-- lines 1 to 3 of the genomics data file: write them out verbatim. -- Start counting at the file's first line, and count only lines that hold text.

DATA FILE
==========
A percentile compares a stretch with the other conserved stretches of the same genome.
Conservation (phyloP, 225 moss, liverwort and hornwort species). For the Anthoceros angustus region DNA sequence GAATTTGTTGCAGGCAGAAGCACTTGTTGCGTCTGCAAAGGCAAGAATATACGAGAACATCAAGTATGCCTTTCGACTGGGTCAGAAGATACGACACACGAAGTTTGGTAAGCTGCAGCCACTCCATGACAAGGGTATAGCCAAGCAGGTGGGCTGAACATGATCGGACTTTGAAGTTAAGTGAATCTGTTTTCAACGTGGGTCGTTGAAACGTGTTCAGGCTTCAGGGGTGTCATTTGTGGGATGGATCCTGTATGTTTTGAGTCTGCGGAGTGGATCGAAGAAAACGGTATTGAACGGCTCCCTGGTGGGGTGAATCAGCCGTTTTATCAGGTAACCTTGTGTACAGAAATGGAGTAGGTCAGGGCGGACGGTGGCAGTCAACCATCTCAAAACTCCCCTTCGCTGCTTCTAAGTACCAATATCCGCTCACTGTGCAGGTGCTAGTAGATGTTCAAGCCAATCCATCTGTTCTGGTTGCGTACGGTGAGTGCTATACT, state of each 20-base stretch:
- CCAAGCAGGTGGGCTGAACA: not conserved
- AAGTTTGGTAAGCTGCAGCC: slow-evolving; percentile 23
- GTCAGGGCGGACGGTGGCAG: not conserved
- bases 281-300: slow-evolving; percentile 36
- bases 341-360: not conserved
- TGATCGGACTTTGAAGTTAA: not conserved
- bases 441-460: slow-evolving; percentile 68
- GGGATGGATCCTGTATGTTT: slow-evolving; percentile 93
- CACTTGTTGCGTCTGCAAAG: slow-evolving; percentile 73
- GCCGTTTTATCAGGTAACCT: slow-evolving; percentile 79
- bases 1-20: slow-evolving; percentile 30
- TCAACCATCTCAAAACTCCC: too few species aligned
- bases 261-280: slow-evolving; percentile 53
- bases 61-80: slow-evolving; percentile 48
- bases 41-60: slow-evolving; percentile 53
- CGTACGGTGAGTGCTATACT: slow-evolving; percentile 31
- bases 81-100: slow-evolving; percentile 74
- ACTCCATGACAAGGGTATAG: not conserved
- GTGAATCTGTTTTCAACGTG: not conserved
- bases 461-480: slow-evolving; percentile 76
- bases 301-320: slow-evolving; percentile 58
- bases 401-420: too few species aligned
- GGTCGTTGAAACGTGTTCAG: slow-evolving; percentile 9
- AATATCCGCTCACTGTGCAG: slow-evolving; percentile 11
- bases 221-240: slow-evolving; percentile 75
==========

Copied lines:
A percentile compares a stretch with the other conserved stretches of the same genome.
Conservation (phyloP, 225 moss, liverwort and hornwort species). For the Anthoceros angustus region DNA sequence GAATTTGTTGCAGGCAGAAGCACTTGTTGCGTCTGCAAAGGCAAGAATATACGAGAACATCAAGTATGCCTTTCGACTGGGTCAGAAGATACGACACACGAAGTTTGGTAAGCTGCAGCCACTCCATGACAAGGGTATAGCCAAGCAGGTGGGCTGAACATGATCGGACTTTGAAGTTAAGTGAATCTGTTTTCAACGTGGGTCGTTGAAACGTGTTCAGGCTTCAGGGGTGTCATTTGTGGGATGGATCCTGTATGTTTTGAGTCTGCGGAGTGGATCGAAGAAAACGGTATTGAACGGCTCCCTGGTGGGGTGAATCAGCCGTTTTATCAGGTAACCTTGTGTACAGAAATGGAGTAGGTCAGGGCGGACGGTGGCAGTCAACCATCTCAAAACTCCCCTTCGCTGCTTCTAAGTACCAATATCCGCTCACTGTGCAGGTGCTAGTAGATGTTCAAGCCAATCCATCTGTTCTGGTTGCGTACGGTGAGTGCTATACT, state of each 20-base stretch:
- CCAAGCAGGTGGGCTGAACA: not conserved